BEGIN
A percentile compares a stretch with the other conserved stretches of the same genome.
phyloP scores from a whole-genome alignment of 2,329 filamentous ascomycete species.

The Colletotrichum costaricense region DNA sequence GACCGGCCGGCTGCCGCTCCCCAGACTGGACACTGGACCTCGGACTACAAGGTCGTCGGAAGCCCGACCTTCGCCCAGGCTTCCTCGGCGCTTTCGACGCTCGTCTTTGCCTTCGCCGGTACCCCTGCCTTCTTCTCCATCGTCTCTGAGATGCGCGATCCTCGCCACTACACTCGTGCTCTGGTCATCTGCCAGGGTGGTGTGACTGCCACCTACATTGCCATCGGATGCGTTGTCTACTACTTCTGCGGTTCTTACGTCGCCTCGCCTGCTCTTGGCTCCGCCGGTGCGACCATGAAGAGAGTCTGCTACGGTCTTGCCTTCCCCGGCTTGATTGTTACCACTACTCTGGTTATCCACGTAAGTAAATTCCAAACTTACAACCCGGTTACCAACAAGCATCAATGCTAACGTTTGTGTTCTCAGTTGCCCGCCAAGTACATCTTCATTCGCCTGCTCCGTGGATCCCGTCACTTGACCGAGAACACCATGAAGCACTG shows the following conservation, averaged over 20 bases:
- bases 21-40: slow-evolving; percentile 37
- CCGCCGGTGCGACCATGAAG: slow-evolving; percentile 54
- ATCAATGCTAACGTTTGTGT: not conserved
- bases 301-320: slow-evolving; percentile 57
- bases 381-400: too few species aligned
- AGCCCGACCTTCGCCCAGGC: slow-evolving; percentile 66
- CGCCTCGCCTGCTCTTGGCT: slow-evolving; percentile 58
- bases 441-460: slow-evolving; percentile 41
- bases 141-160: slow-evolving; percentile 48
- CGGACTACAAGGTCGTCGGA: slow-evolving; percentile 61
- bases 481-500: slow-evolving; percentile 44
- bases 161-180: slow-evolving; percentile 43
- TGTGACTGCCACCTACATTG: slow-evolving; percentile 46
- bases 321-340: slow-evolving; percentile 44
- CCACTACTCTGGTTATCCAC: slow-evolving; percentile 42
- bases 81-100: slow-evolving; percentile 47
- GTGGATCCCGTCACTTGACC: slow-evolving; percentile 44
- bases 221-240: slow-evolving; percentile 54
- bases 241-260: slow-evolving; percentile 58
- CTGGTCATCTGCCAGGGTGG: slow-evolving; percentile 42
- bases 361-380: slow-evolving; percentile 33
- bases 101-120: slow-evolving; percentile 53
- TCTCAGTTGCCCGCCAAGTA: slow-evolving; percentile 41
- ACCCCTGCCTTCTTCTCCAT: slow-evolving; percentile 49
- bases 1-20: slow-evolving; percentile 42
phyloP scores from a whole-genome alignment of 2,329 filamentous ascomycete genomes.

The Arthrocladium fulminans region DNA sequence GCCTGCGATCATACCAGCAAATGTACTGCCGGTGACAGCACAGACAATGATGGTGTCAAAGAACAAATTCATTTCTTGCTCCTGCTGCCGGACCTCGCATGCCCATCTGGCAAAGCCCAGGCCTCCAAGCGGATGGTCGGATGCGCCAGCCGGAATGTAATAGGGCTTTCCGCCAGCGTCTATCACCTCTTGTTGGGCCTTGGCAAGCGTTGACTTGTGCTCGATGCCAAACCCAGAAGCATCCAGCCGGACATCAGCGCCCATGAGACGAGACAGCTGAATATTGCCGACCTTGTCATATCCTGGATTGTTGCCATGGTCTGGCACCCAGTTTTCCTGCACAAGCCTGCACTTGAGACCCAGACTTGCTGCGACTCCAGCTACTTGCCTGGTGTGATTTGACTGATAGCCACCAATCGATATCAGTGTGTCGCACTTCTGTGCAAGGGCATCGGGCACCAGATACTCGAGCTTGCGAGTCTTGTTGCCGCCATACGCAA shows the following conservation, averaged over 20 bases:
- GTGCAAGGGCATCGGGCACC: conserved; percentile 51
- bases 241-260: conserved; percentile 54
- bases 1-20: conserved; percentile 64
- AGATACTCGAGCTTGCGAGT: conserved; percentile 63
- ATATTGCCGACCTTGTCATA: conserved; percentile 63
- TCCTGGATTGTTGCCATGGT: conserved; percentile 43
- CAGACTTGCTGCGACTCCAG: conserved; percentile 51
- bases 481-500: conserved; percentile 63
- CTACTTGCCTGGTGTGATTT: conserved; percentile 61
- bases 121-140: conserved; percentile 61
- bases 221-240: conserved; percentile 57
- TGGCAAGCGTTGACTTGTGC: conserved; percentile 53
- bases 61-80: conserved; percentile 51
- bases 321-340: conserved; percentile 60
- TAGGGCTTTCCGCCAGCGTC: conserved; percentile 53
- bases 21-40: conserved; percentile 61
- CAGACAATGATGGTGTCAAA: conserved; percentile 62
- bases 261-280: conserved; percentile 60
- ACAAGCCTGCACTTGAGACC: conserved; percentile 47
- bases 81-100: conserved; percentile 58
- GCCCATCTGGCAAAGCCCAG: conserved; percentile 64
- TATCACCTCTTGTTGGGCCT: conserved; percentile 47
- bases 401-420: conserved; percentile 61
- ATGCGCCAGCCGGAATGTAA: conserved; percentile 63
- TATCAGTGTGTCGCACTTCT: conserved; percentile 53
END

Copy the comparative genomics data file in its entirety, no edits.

A percentile compares a stretch with the other conserved stretches of the same genome.
phyloP scores from a whole-genome alignment of 2,329 filamentous ascomycete species.

The Colletotrichum costaricense region DNA sequence GACCGGCCGGCTGCCGCTCCCCAGACTGGACACTGGACCTCGGACTACAAGGTCGTCGGAAGCCCGACCTTCGCCCAGGCTTCCTCGGCGCTTTCGACGCTCGTCTTTGCCTTCGCCGGTACCCCTGCCTTCTTCTCCATCGTCTCTGAGATGCGCGATCCTCGCCACTACACTCGTGCTCTGGTCATCTGCCAGGGTGGTGTGACTGCCACCTACATTGCCATCGGATGCGTTGTCTACTACTTCTGCGGTTCTTACGTCGCCTCGCCTGCTCTTGGCTCCGCCGGTGCGACCATGAAGAGAGTCTGCTACGGTCTTGCCTTCCCCGGCTTGATTGTTACCACTACTCTGGTTATCCACGTAAGTAAATTCCAAACTTACAACCCGGTTACCAACAAGCATCAATGCTAACGTTTGTGTTCTCAGTTGCCCGCCAAGTACATCTTCATTCGCCTGCTCCGTGGATCCCGTCACTTGACCGAGAACACCATGAAGCACTG shows the following conservation, averaged over 20 bases:
- bases 21-40: slow-evolving; percentile 37
- CCGCCGGTGCGACCATGAAG: slow-evolving; percentile 54
- ATCAATGCTAACGTTTGTGT: not conserved
- bases 301-320: slow-evolving; percentile 57
- bases 381-400: too few species aligned
- AGCCCGACCTTCGCCCAGGC: slow-evolving; percentile 66
- CGCCTCGCCTGCTCTTGGCT: slow-evolving; percentile 58
- bases 441-460: slow-evolving; percentile 41
- bases 141-160: slow-evolving; percentile 48
- CGGACTACAAGGTCGTCGGA: slow-evolving; percentile 61
- bases 481-500: slow-evolving; percentile 44
- bases 161-180: slow-evolving; percentile 43
- TGTGACTGCCACCTACATTG: slow-evolving; percentile 46
- bases 321-340: slow-evolving; percentile 44
- CCACTACTCTGGTTATCCAC: slow-evolving; percentile 42
- bases 81-100: slow-evolving; percentile 47
- GTGGATCCCGTCACTTGACC: slow-evolving; percentile 44
- bases 221-240: slow-evolving; percentile 54
- bases 241-260: slow-evolving; percentile 58
- CTGGTCATCTGCCAGGGTGG: slow-evolving; percentile 42
- bases 361-380: slow-evolving; percentile 33
- bases 101-120: slow-evolving; percentile 53
- TCTCAGTTGCCCGCCAAGTA: slow-evolving; percentile 41
- ACCCCTGCCTTCTTCTCCAT: slow-evolving; percentile 49
- bases 1-20: slow-evolving; percentile 42
phyloP scores from a whole-genome alignment of 2,329 filamentous ascomycete genomes.

The Arthrocladium fulminans region DNA sequence GCCTGCGATCATACCAGCAAATGTACTGCCGGTGACAGCACAGACAATGATGGTGTCAAAGAACAAATTCATTTCTTGCTCCTGCTGCCGGACCTCGCATGCCCATCTGGCAAAGCCCAGGCCTCCAAGCGGATGGTCGGATGCGCCAGCCGGAATGTAATAGGGCTTTCCGCCAGCGTCTATCACCTCTTGTTGGGCCTTGGCAAGCGTTGACTTGTGCTCGATGCCAAACCCAGAAGCATCCAGCCGGACATCAGCGCCCATGAGACGAGACAGCTGAATATTGCCGACCTTGTCATATCCTGGATTGTTGCCATGGTCTGGCACCCAGTTTTCCTGCACAAGCCTGCACTTGAGACCCAGACTTGCTGCGACTCCAGCTACTTGCCTGGTGTGATTTGACTGATAGCCACCAATCGATATCAGTGTGTCGCACTTCTGTGCAAGGGCATCGGGCACCAGATACTCGAGCTTGCGAGTCTTGTTGCCGCCATACGCAA shows the following conservation, averaged over 20 bases:
- GTGCAAGGGCATCGGGCACC: conserved; percentile 51
- bases 241-260: conserved; percentile 54
- bases 1-20: conserved; percentile 64
- AGATACTCGAGCTTGCGAGT: conserved; percentile 63
- ATATTGCCGACCTTGTCATA: conserved; percentile 63
- TCCTGGATTGTTGCCATGGT: conserved; percentile 43
- CAGACTTGCTGCGACTCCAG: conserved; percentile 51
- bases 481-500: conserved; percentile 63
- CTACTTGCCTGGTGTGATTT: conserved; percentile 61
- bases 121-140: conserved; percentile 61
- bases 221-240: conserved; percentile 57
- TGGCAAGCGTTGACTTGTGC: conserved; percentile 53
- bases 61-80: conserved; percentile 51
- bases 321-340: conserved; percentile 60
- TAGGGCTTTCCGCCAGCGTC: conserved; percentile 53
- bases 21-40: conserved; percentile 61
- CAGACAATGATGGTGTCAAA: conserved; percentile 62
- bases 261-280: conserved; percentile 60
- ACAAGCCTGCACTTGAGACC: conserved; percentile 47
- bases 81-100: conserved; percentile 58
- GCCCATCTGGCAAAGCCCAG: conserved; percentile 64
- TATCACCTCTTGTTGGGCCT: conserved; percentile 47
- bases 401-420: conserved; percentile 61
- ATGCGCCAGCCGGAATGTAA: conserved; percentile 63
- TATCAGTGTGTCGCACTTCT: conserved; percentile 53